Progressive Era Changes Keep up in your workbooks!

Progressive Reformers

Believed the government should be used to address illiteracy, poverty,and poor working conditions.

Jean and Kate Gordon were two sisters who believed in the progressive movement.

Jean was devoted to protecting child laborers and workers safety. In 1906, she helped to pass the first child labor law in the state.

Kate spent her life campaigning for women’s suffrage (right to vote).

Progressive Governors

Governors in the early twentieth century agreed with some progressive ideas.

Many still believed in white supremacy, but they also sought to improve quality of life and the reputation of the state.

Governor William Heard was trained as an accountant and worked to improve Louisiana’s financial procedures as well as education.

Newton Blanchard, who was trained as a lawyer, tried to improve conditions for state prisoners. He was the first to create a juvenile justice system, which separated children from adult prisoners.

Jared Sanders was the first governor to place a tax on companies that profited from cutting down timber and extracting petroleum.

Lumber and Oil

Lumber became a chief resource within the state.

Lumber mills in southern Louisiana processed cypress trees from the swamps.

In forests near Shreveport, pine was the main kind of tree.

Between 1880 and 1920, lumbering jobs were plentiful and they paid well, but they were very dangerous.

Often, those who worked for lumber companies lived in business-run camps and had to buy goods from the company store. In fact, some companies paid their workers in scrip, which was a type of currency that was only good in the company’s stores.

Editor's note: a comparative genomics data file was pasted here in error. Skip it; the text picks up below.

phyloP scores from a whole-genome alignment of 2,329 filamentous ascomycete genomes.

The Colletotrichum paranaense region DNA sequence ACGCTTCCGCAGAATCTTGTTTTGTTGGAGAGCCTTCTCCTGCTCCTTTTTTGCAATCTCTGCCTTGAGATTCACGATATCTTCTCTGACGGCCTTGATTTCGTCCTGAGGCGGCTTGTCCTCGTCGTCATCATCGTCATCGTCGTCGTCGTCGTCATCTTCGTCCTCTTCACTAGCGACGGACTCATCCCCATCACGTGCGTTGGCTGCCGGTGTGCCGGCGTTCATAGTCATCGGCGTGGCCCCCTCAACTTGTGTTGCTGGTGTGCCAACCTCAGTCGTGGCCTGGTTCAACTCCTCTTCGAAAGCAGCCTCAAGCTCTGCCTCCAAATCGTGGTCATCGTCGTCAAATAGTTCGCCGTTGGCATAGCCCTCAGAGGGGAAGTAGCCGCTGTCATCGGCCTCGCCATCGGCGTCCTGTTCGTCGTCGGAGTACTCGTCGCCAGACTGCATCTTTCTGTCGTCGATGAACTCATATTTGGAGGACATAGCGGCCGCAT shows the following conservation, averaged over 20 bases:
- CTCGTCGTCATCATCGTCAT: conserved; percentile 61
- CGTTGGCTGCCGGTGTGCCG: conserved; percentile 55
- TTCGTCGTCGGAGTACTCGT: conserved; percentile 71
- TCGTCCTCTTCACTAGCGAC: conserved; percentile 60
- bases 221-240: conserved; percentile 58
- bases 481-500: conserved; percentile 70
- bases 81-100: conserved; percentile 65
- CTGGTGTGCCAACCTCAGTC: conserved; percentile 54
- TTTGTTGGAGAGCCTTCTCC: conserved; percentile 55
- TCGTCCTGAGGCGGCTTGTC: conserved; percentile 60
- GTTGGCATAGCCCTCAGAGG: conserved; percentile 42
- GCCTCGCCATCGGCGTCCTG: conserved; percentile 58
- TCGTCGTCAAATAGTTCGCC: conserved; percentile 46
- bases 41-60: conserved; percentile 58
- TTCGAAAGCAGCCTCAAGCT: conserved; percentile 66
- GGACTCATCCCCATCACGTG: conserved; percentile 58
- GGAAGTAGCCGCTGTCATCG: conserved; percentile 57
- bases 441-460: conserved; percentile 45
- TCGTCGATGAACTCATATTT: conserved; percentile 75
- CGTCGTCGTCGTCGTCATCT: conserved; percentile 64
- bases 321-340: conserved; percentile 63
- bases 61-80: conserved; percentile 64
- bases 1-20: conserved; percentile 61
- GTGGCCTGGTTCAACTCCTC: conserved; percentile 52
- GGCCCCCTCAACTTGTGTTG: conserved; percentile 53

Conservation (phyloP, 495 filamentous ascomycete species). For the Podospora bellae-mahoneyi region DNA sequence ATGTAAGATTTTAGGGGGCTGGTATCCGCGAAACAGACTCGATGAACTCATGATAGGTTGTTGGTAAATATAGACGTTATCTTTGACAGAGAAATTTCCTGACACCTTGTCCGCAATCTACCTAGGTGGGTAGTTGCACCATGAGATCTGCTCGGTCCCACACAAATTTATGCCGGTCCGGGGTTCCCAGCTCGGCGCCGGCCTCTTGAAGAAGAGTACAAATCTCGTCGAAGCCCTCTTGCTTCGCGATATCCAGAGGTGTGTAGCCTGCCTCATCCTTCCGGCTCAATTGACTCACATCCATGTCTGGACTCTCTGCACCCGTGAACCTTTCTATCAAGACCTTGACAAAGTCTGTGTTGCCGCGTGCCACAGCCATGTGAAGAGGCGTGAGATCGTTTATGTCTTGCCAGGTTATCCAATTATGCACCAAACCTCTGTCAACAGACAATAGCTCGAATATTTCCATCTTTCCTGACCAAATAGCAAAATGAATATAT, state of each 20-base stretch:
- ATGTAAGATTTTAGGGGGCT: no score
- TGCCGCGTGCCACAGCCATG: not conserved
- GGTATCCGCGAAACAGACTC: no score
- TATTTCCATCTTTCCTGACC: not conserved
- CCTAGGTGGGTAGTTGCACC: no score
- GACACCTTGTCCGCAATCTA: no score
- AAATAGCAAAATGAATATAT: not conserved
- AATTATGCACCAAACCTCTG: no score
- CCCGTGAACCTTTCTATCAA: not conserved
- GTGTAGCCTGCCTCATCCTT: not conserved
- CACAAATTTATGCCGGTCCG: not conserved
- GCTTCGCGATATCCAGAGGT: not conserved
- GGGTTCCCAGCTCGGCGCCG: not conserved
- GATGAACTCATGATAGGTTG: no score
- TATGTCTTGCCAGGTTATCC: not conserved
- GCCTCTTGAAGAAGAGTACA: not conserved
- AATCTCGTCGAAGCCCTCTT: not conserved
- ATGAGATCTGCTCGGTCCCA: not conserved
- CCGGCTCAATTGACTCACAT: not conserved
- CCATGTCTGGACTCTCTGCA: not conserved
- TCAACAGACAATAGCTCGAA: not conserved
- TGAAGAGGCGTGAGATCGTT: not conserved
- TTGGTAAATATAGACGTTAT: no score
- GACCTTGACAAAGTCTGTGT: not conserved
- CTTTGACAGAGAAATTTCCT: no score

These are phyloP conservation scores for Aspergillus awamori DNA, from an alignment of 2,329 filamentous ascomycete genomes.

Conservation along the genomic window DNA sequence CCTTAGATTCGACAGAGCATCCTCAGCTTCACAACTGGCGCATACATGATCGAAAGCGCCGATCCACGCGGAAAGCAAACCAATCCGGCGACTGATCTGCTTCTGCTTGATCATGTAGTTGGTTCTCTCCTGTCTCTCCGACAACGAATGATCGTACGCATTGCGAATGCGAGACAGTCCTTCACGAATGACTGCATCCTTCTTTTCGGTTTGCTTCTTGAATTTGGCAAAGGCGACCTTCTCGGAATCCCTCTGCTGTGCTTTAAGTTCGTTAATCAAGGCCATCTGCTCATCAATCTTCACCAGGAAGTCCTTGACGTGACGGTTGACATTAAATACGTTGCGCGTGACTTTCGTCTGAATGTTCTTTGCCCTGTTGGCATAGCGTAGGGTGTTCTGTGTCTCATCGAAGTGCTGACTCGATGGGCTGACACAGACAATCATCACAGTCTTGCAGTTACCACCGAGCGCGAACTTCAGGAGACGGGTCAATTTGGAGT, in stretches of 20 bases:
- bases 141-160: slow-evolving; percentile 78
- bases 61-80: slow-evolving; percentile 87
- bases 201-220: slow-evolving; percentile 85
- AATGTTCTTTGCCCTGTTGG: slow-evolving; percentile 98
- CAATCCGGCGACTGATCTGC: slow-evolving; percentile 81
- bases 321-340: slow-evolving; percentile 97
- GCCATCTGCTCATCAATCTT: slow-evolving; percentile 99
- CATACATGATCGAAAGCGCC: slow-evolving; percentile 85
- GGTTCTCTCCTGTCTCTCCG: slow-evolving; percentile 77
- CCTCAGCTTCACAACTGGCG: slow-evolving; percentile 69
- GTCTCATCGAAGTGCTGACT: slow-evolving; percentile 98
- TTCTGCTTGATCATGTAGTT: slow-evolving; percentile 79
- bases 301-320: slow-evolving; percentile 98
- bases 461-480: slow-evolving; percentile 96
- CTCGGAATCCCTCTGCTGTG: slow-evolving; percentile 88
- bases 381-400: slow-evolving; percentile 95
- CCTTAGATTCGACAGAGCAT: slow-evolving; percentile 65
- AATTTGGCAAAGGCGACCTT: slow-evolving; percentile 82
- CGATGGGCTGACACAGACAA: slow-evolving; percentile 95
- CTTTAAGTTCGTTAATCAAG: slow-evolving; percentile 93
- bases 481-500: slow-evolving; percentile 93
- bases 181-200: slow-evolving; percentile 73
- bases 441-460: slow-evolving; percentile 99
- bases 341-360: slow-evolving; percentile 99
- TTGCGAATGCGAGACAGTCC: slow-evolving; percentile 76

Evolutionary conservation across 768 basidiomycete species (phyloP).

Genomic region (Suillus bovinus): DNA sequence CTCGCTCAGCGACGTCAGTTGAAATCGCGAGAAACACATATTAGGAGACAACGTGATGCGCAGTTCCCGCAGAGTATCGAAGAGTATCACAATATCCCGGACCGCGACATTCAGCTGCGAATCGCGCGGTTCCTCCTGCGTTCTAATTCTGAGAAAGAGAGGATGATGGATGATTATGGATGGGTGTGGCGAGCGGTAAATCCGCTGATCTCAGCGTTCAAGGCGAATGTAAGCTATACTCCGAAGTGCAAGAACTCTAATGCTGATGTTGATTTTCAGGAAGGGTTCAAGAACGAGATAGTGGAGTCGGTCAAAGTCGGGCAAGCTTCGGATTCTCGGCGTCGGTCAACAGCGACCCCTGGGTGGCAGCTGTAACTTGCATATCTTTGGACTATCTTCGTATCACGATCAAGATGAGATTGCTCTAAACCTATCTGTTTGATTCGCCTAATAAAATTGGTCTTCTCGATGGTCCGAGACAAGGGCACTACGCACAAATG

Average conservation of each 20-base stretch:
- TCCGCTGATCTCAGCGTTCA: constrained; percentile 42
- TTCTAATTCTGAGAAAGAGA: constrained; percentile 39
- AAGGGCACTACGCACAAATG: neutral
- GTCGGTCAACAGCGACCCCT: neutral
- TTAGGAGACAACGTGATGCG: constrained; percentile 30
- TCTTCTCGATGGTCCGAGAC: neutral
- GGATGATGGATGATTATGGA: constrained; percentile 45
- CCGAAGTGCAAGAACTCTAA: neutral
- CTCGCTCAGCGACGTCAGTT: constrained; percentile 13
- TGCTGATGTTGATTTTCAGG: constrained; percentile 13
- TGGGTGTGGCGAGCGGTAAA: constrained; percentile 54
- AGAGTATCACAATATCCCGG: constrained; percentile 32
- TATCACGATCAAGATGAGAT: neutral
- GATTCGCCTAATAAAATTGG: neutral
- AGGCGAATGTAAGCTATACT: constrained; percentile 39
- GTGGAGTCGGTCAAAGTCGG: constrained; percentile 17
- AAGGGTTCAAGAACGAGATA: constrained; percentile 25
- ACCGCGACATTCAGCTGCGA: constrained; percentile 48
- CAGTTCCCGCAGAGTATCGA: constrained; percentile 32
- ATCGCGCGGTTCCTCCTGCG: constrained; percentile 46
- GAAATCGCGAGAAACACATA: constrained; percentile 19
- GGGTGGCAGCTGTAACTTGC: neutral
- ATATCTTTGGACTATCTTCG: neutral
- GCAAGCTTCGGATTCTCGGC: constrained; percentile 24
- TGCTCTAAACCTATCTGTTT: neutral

When oil was discovered near Jennings in 1901, people had the opportunity to do something besides agriculture.

New Ways to Shop

Shopping was a new form of entertainment.

In rural communities, catalogs made it possible for consumers to purchase clothing, tools, and farm equipment.

Canal Street became the location of many department stores in New Orleans and many traveled there by train to shop.

Electric lights in businesses made it possible to continue shopping into the evening hours.

Rise of the Automobile

Although the quality of roads in Louisiana were still terrible, cars were becoming more common.

Louisiana began to regulate automobiles, and in 1915, it required those driving cars to have licenses.

Henry Ford boosted automobile production using an assembly line, which took less time and reduced the cost of each car, making it much more affordable.

Ford also established a credit plan, so his cars could be purchased more easily.

Trains and Streetcars

The majority of Louisianans still relied on trains for travel between cities.

Although Louisiana built railroads a little later than other states, it had 5,000 miles of track by the early 1900s.

In Shreveport and New Orleans, carriages and streetcars were being replaced by electric ones.

The Birth of Jazz

Ella Fitzgerald

Jazz developed in Louisiana in the early 1900s.

At first, it was only played in small, rough bars in New Orleans, but soon its popularity grew.

By the 1920s, jazz was a part of the mainstream.

Many African American jazz musicians left Louisiana to escape life under Jim Crow laws.

One of the most famous jazz musicians is Louisiana-born Louis Armstrong.

He learned to play coronet in a juvenile detention center and eventually helped to shape the development of jazz.

Created By
Katherine Clemons


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